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Cylinder set

## Summary

In mathematics, the cylinder sets form a basis of the product topology on a product of sets; they are also a generating family of the cylinder σ-algebra.

## General definition

Given a collection ${\displaystyle S}$ of sets, consider the Cartesian product ${\displaystyle \textstyle X=\prod _{Y\in S}Y\,}$ of all sets in the collection. The canonical projection corresponding to some ${\displaystyle Y\in S}$ is the function ${\displaystyle p_{Y}:X\to Y}$ that maps every element of the product to its ${\displaystyle Y}$ component. A cylinder set is a preimage of a canonical projection or finite intersection of such preimages. Explicitly, it is a set of the form,

${\displaystyle \bigcap _{i=1}^{n}p_{Y_{i}}^{-1}\left(A_{i}\right)=\left\{\left(x\right)\in X\mid x_{Y_{1}}\in A_{1},\dots ,x_{Y_{n}}\in A_{n}\right\}}$

for any choice of ${\displaystyle n}$, finite sequence of sets ${\displaystyle Y_{1},...Y_{n}\in S}$ and subsets ${\displaystyle A_{i}\subseteq Y_{i}}$ for ${\displaystyle 1\leq i\leq n}$. Here ${\displaystyle x_{Y}\in Y}$ denotes the ${\displaystyle Y}$ component of ${\displaystyle x\in X}$.

Then, when all sets in ${\displaystyle S}$ are topological spaces, the product topology is generated by cylinder sets corresponding to the components' open sets. That is cylinders of the form ${\displaystyle \bigcap _{i=1}^{n}p_{Y_{i}}^{-1}\left(U_{i}\right)}$ where for each ${\displaystyle i}$, ${\displaystyle U_{i}}$ is open in ${\displaystyle Y_{i}}$. In the same manner, in case of measurable spaces, the cylinder σ-algebra is the one which is generated by cylinder sets corresponding to the components' measurable sets.

The restriction that the cylinder set be the intersection of a finite number of open cylinders is important; allowing infinite intersections generally results in a finer topology. In the latter case, the resulting topology is the box topology; cylinder sets are never Hilbert cubes.

## Cylinder sets in products of discrete sets

Let ${\displaystyle S=\{1,2,\ldots ,n\}}$ be a finite set, containing n objects or letters. The collection of all bi-infinite strings in these letters is denoted by

${\displaystyle S^{\mathbb {Z} }=\{x=(\ldots ,x_{-1},x_{0},x_{1},\ldots ):x_{k}\in S\;\forall k\in \mathbb {Z} \}.}$

The natural topology on ${\displaystyle S}$ is the discrete topology. Basic open sets in the discrete topology consist of individual letters; thus, the open cylinders of the product topology on ${\displaystyle S^{\mathbb {Z} }}$ are

${\displaystyle C_{t}[a]=\{x\in S^{\mathbb {Z} }:x_{t}=a\}.}$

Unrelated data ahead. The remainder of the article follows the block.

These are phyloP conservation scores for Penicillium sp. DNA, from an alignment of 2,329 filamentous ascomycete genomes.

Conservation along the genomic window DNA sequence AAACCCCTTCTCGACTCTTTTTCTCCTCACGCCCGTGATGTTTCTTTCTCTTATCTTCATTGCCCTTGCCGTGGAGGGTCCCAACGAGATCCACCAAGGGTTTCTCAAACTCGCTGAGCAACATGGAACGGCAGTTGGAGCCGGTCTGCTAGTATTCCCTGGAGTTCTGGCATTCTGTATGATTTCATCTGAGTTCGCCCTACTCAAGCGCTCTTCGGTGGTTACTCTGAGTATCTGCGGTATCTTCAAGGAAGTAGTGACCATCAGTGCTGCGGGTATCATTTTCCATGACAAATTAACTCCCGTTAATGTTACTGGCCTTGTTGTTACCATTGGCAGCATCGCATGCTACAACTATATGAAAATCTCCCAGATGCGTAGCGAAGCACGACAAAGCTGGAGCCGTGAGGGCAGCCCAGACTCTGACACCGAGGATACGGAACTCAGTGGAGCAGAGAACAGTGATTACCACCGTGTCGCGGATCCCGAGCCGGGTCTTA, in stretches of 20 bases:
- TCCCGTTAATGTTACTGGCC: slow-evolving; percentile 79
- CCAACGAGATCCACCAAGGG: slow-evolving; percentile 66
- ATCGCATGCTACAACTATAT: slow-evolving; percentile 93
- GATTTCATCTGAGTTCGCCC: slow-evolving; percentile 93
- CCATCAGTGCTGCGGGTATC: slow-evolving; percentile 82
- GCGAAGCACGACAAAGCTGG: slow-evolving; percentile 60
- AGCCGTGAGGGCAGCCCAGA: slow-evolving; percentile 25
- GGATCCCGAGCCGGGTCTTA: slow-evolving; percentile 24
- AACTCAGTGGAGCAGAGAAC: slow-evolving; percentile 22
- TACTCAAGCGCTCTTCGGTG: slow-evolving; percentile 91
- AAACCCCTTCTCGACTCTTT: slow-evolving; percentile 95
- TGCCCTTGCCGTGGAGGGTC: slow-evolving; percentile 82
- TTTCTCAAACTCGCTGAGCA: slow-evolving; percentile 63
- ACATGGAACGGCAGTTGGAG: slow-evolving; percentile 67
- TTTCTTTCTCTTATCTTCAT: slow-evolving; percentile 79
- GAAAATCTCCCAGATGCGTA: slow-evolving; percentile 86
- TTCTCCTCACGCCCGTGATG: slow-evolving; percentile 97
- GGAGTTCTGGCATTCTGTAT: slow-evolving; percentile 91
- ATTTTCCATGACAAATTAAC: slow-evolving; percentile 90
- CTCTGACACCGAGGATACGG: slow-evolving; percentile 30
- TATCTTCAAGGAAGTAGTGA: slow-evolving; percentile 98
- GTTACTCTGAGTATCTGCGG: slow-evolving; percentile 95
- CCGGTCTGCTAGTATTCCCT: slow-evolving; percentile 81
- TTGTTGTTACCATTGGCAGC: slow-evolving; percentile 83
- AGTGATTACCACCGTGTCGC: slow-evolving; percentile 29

The intersections of a finite number of open cylinders are the cylinder sets

{\displaystyle {\begin{aligned}C_{t}[a_{0},\ldots ,a_{m}]&=C_{t}[a_{0}]\,\cap \,C_{t+1}[a_{1}]\,\cap \cdots \cap \,C_{t+m}[a_{m}]\\&=\{x\in S^{\mathbb {Z} }:x_{t}=a_{0},\ldots ,x_{t+m}=a_{m}\}\end{aligned}}.}

Cylinder sets are clopen sets. As elements of the topology, cylinder sets are by definition open sets. The complement of an open set is a closed set, but the complement of a cylinder set is a union of cylinders, and so cylinder sets are also closed, and are thus clopen.

## Definition for vector spaces

Given a finite or infinite-dimensional vector space ${\displaystyle V}$ over a field K (such as the real or complex numbers), the cylinder sets may be defined as

${\displaystyle C_{A}[f_{1},\ldots ,f_{n}]=\{x\in V:(f_{1}(x),f_{2}(x),\ldots ,f_{n}(x))\in A\}}$

where ${\displaystyle A\subset K^{n}}$ is a Borel set in ${\displaystyle K^{n}}$, and each ${\displaystyle f_{j}}$ is a linear functional on ${\displaystyle V}$; that is, ${\displaystyle f_{j}\in (V^{*})^{\otimes n}}$, the algebraic dual space to ${\displaystyle V}$. When dealing with topological vector spaces, the definition is made instead for elements ${\displaystyle f_{j}\in (V^{\prime })^{\otimes n}}$, the continuous dual space. That is, the functionals ${\displaystyle f_{j}}$ are taken to be continuous linear functionals.

## Applications

Cylinder sets are often used to define a topology on sets that are subsets of ${\displaystyle S^{\mathbb {Z} }}$ and occur frequently in the study of symbolic dynamics; see, for example, subshift of finite type. Cylinder sets are often used to define a measure, using the Kolmogorov extension theorem; for example, the measure of a cylinder set of length m might be given by 1/m or by 1/2m.

Cylinder sets may be used to define a metric on the space: for example, one says that two strings are ε-close if a fraction 1−ε of the letters in the strings match.

Since strings in ${\displaystyle S^{\mathbb {Z} }}$ can be considered to be p-adic numbers, some of the theory of p-adic numbers can be applied to cylinder sets, and in particular, the definition of p-adic measures and p-adic metrics apply to cylinder sets. These types of measure spaces appear in the theory of dynamical systems and are called nonsingular odometers. A generalization of these systems is the Markov odometer.

Cylinder sets over topological vector spaces are the core ingredient in the[citation needed] formal definition of the Feynman path integral or functional integral of quantum field theory, and the partition function of statistical mechanics.